Kaiser Permanente Commits $1 Million to Promote Racial Equity in Southern California
Grant funding to 10 nonprofit organizations will help dismantle racist structures and practices that prevent communities of color from achieving good health
PASADENA, Calif. – Jan. 15, 2021 – Kaiser Permanente, the nation’s largest integrated, nonprofit health system, today announced it has awarded $8.15 million to support 40 nonprofit and community-based organizations across the nation, whose programs address systemic racism and its accompanying trauma on individuals and communities of color.
This includes $1 million for 10 organizations in Southern California, and is part of a $25 million commitment Kaiser Permanente announced in June to promote health equity and break the cycle of racism-driven stresses that lead to poor health outcomes for its communities. Kaiser Permanente serves 4.7 million members in Southern California.
This announcement comes as our nation prepares to honor Dr. Martin Luther King, Jr.’s legacy on Monday, for his commitment to civil rights and racial equality.
The groups receiving grant funding in Southern California are: Community Health Councils, Inc., Los Angeles; InnerCity Struggle, Los Angeles; African American Leadership Organization, San Fernando Valley; BLU Educational Foundation, San Bernardino; California State University Dominquez Hills, Carson; Congregations Organized for Prophetic Engagement, San Bernardino; Latino Center for Prevention & Action in Health and Welfare dba Latino Health Access, Santa Ana; Social Justice Learning Institute, Inglewood; Central Coast Alliance United for a Sustainable Economy, Ventura; and Partnership for the Advancement of New Americans, San Diego.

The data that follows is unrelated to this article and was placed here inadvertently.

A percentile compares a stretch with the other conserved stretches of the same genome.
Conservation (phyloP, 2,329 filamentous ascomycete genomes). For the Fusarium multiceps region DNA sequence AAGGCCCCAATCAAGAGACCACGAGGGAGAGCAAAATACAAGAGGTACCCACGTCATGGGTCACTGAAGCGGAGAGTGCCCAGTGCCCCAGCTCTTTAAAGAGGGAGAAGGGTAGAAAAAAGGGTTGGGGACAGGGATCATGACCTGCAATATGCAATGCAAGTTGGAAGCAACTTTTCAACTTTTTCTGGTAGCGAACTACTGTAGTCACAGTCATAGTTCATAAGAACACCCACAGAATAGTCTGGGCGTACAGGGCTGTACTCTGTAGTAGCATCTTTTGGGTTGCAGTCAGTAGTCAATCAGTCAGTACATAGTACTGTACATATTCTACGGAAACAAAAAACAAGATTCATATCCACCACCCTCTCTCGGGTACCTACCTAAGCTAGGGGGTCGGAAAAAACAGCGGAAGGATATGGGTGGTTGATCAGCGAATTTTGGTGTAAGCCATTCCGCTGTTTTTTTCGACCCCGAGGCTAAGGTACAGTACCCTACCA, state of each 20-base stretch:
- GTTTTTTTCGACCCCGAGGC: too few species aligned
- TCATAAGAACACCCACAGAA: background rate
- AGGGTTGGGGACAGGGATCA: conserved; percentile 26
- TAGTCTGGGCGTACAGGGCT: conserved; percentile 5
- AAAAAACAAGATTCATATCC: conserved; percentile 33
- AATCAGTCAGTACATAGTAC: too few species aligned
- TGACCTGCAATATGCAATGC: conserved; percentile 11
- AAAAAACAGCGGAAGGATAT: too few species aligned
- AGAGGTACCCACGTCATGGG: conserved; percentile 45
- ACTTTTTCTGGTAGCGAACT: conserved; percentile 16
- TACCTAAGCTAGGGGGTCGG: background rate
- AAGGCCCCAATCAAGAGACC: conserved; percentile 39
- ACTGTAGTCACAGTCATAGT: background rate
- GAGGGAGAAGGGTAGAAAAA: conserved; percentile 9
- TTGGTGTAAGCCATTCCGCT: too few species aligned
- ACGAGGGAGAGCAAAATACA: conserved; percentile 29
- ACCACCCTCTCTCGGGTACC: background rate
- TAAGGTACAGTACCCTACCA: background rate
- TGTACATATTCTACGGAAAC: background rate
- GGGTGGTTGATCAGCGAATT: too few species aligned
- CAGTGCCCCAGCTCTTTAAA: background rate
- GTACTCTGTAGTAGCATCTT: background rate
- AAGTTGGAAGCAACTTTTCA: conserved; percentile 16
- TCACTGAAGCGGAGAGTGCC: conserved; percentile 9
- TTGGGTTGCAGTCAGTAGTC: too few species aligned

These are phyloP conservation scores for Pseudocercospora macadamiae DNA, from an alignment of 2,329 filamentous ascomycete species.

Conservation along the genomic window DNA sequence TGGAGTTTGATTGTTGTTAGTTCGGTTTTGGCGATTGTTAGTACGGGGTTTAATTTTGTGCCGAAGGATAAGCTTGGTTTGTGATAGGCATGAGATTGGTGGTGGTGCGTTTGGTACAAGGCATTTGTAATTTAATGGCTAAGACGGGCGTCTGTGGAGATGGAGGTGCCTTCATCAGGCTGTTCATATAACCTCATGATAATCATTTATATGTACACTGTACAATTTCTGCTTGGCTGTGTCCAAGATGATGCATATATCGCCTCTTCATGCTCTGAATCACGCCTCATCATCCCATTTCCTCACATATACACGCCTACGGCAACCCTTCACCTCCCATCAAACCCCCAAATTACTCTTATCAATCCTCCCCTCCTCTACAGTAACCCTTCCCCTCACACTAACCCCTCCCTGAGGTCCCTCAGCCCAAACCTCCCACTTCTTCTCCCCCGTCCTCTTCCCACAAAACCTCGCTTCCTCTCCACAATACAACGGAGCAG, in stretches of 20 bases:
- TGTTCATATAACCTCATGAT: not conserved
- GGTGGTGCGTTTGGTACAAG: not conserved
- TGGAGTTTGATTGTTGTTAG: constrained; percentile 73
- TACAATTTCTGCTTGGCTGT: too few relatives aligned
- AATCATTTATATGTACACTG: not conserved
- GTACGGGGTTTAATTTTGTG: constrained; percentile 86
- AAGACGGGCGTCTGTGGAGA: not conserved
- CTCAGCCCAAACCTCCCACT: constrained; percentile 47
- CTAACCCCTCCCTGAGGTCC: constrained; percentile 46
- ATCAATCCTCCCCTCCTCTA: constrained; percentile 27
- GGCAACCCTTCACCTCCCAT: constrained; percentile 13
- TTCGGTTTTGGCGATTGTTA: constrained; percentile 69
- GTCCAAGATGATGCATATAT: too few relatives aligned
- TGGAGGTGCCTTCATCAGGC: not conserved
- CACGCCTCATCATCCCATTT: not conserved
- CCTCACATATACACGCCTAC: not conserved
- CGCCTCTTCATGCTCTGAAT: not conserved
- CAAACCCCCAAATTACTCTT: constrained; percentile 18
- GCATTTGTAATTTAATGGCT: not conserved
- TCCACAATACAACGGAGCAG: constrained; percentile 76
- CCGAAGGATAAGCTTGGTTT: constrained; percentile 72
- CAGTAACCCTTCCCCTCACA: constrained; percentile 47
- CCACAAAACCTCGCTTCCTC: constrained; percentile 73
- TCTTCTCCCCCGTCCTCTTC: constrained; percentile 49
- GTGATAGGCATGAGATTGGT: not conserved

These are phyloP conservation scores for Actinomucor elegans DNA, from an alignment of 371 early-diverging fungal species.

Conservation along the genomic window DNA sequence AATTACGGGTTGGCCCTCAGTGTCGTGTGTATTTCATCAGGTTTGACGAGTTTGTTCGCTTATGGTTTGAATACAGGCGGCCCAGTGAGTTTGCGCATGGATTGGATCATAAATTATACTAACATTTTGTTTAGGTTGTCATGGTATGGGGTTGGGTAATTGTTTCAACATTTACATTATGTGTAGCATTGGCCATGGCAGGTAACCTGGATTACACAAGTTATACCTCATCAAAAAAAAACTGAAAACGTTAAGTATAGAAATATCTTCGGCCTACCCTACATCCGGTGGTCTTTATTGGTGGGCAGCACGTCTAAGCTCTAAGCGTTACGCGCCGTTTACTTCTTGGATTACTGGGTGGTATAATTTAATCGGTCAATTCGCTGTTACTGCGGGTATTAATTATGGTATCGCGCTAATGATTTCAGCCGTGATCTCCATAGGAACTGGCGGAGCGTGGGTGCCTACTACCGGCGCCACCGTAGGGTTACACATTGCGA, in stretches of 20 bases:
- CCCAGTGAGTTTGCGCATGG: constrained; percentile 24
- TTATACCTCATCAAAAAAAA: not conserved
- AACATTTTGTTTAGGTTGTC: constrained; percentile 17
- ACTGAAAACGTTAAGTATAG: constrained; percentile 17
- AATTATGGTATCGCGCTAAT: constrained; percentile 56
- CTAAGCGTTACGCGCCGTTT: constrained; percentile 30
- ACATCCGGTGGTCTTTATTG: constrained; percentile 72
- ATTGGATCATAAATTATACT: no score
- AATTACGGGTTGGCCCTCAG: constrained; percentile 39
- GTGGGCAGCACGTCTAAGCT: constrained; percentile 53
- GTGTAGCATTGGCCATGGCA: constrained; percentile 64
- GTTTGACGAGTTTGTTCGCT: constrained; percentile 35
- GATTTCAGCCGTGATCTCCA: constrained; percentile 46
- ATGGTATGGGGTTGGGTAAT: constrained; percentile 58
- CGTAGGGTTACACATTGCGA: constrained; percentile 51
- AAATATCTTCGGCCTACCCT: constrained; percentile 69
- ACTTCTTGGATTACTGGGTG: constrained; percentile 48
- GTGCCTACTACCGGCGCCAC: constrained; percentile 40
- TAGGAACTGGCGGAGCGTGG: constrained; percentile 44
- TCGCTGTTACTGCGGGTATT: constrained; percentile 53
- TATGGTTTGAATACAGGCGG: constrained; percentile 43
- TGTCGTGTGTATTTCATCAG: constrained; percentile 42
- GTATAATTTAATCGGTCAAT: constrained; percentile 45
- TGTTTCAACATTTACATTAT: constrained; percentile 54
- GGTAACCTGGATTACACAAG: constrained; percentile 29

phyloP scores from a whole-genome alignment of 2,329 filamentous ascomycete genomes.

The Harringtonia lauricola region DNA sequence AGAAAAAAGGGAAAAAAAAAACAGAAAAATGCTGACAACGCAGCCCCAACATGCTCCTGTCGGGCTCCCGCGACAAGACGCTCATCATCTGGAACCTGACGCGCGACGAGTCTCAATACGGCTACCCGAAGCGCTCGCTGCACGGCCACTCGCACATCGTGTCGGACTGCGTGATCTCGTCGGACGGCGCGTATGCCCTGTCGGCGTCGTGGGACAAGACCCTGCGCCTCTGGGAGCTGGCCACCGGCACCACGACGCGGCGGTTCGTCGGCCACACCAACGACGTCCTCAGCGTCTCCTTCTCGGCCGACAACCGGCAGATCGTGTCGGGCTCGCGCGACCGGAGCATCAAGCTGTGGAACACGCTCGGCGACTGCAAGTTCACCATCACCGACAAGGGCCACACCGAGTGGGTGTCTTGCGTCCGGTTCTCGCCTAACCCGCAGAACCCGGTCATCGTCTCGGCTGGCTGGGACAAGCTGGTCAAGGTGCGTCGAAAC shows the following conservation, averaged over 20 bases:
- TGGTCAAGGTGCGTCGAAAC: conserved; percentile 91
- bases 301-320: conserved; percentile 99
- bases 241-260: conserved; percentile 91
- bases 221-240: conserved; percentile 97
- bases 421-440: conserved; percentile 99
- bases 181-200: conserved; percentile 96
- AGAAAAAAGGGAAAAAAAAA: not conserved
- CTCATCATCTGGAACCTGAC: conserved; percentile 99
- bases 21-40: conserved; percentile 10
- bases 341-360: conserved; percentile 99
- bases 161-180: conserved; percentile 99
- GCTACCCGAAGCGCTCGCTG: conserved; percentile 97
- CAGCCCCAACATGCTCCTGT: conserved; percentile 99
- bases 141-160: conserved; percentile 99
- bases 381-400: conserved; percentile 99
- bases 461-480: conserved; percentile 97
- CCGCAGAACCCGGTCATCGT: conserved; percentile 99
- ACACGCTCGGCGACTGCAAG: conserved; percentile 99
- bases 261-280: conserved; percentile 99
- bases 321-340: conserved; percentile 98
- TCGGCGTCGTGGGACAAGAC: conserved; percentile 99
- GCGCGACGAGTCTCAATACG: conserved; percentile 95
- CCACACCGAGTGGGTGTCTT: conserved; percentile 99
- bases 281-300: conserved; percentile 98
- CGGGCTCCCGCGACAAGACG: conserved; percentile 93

“As we honor the legacy of Dr. Martin Luther King, Jr., I hope Kaiser Permanente is one of many voices plainly saying that there is much, much work still to be done to realize Dr. King’s ideal of an equitable society that guarantees every individual the opportunity to thrive,” said Greg A. Adams, Kaiser Permanente’s chairman and CEO. “I am encouraged as I see what progress is possible through organization, activism and advocacy – and I want our support to enable future generations to follow that path to create change.”
Julie Miller-Phipps, president, Kaiser Permanente Southern California and Hawaii, Health Plan and Hospitals, echoed similar sentiments.
“It’s important for us to take strong action to stop the economic, physical, psychological, and social impacts of inequity and systemic racism – including discriminatory policies and practices – so that we can create healthier communities where everybody, regardless of their race, ethnic background or skin color can feel safe and thrive,” she said. “This is why Kaiser Permanente is pledging significant funding to help achieve an end to systemic racism and break the cycles of stress and trauma that can lead to poor health outcomes.”
With input from a panel of national racial justice and trauma experts, Kaiser Permanente will develop a formal evaluation plan for the grants it has awarded to track and measure the initiative's overall progress.